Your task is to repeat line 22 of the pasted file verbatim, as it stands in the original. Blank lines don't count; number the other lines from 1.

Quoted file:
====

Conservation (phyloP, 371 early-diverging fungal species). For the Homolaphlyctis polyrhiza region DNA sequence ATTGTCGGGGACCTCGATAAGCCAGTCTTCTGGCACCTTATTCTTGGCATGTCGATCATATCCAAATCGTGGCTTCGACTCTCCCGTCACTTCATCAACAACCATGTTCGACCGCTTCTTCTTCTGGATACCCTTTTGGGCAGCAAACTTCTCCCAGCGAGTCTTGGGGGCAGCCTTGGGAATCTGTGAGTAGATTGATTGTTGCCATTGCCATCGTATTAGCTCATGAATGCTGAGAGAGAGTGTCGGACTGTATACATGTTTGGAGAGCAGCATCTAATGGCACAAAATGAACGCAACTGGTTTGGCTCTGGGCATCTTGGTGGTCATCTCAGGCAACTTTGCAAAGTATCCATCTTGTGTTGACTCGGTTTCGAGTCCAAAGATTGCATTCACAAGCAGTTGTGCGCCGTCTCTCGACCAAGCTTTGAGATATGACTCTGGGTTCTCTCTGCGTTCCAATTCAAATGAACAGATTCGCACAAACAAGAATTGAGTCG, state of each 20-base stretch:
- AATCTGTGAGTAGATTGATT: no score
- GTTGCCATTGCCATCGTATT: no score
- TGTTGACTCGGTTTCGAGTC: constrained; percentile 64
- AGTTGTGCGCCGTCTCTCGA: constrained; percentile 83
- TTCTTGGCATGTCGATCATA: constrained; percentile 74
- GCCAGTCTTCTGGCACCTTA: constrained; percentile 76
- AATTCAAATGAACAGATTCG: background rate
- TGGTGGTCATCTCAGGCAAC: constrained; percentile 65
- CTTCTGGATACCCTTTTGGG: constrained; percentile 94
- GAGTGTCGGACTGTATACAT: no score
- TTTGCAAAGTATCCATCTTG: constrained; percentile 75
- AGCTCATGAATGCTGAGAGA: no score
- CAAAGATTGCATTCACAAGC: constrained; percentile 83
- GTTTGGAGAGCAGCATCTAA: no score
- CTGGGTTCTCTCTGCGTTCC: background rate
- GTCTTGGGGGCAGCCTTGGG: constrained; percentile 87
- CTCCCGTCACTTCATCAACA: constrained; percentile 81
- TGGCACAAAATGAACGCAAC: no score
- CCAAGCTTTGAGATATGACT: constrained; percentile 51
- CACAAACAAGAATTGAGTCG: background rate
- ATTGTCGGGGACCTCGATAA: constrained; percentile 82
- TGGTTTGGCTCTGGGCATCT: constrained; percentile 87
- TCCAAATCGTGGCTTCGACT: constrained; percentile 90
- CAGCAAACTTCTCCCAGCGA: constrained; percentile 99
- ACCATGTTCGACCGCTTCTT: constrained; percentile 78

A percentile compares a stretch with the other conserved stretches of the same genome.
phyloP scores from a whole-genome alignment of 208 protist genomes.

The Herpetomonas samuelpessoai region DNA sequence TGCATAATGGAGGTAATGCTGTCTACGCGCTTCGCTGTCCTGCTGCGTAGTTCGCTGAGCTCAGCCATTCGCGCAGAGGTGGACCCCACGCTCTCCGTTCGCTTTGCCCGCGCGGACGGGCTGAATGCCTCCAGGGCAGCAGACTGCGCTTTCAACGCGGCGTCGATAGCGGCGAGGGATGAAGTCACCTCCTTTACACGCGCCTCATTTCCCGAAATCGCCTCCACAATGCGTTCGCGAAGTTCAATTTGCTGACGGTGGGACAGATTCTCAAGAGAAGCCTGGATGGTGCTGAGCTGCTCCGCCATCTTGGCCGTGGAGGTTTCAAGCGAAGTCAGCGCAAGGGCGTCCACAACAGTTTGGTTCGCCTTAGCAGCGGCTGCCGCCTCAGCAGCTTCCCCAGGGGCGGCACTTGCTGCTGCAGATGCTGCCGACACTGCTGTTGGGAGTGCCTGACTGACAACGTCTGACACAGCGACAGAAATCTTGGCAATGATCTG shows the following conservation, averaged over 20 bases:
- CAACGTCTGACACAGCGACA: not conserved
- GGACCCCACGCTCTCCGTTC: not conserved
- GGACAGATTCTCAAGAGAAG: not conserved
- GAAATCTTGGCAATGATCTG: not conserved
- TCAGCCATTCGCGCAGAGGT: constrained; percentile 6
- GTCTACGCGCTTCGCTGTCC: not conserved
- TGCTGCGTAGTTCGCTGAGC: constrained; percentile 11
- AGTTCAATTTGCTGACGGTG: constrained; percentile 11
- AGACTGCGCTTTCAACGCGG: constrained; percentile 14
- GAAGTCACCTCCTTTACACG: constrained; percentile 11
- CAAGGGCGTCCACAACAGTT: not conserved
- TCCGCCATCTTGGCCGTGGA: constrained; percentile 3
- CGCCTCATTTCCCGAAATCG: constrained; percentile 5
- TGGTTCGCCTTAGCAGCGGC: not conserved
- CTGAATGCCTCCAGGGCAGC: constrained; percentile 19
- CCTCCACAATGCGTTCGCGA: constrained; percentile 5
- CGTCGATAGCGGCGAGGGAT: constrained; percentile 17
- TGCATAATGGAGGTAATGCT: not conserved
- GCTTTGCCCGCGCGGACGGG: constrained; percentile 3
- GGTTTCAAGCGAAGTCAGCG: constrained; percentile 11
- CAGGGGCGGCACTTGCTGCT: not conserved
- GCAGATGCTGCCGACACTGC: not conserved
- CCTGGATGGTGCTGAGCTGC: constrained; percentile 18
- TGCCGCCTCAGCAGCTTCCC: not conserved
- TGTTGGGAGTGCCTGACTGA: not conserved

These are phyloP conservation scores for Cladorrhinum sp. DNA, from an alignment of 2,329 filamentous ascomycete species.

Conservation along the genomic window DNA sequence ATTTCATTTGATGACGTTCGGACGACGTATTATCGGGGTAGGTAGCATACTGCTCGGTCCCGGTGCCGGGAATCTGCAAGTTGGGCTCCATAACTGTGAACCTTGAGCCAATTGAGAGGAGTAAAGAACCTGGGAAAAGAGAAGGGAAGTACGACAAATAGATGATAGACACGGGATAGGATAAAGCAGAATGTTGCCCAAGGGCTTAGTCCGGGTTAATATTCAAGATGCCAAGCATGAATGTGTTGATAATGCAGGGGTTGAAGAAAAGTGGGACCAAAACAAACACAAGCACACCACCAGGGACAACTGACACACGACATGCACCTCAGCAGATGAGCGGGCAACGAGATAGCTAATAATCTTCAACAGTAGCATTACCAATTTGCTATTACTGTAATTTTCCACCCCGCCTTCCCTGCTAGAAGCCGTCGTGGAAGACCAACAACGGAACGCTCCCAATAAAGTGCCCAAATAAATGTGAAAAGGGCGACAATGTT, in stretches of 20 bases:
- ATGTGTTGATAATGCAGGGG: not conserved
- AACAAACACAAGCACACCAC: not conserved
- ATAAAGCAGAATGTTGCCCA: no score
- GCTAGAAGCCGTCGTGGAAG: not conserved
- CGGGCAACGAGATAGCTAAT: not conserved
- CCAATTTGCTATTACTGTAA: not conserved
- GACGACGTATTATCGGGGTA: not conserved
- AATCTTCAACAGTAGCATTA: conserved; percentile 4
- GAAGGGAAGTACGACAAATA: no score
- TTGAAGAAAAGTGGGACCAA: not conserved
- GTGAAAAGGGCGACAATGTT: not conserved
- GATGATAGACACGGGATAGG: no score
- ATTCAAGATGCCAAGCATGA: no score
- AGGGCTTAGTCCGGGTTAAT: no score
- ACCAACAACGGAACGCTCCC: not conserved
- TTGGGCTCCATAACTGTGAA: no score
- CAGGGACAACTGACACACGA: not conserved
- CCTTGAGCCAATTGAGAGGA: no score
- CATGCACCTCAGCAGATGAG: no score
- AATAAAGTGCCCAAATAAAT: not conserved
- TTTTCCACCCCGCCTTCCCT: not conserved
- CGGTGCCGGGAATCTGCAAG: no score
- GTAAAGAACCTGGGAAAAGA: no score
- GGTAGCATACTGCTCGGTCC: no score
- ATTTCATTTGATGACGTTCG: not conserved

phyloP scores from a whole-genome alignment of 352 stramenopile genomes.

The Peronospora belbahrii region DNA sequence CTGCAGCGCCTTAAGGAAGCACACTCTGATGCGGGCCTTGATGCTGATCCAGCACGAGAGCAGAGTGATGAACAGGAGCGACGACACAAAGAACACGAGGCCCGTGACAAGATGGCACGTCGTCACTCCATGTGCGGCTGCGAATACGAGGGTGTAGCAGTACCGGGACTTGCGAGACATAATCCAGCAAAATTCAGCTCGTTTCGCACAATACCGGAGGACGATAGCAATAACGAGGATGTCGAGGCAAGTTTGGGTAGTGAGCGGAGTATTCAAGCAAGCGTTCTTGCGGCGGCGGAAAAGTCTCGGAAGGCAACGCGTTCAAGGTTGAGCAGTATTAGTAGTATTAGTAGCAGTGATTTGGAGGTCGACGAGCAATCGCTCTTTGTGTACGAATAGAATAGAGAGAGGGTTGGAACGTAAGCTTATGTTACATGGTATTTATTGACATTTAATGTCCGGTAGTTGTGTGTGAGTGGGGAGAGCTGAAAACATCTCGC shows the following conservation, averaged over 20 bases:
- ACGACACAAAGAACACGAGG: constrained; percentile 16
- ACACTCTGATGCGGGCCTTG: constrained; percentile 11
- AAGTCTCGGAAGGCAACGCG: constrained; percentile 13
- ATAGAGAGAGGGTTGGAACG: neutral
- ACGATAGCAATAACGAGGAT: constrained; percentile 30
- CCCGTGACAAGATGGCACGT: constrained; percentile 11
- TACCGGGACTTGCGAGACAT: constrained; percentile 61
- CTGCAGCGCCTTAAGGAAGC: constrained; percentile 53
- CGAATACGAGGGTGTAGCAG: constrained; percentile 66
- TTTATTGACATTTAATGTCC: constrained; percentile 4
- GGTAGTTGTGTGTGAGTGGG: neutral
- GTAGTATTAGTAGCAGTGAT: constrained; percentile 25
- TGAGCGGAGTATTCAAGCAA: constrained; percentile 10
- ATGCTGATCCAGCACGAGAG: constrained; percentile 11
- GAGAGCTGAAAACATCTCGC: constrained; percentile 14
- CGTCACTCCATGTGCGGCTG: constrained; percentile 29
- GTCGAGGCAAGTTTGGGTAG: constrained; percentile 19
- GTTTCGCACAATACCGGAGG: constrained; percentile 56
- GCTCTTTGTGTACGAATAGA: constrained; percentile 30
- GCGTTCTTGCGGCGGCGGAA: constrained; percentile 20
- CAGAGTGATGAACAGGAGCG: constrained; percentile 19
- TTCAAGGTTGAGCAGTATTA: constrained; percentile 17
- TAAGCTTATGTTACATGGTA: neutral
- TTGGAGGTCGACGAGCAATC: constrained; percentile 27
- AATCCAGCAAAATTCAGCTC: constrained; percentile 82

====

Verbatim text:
- ATTGTCGGGGACCTCGATAA: constrained; percentile 82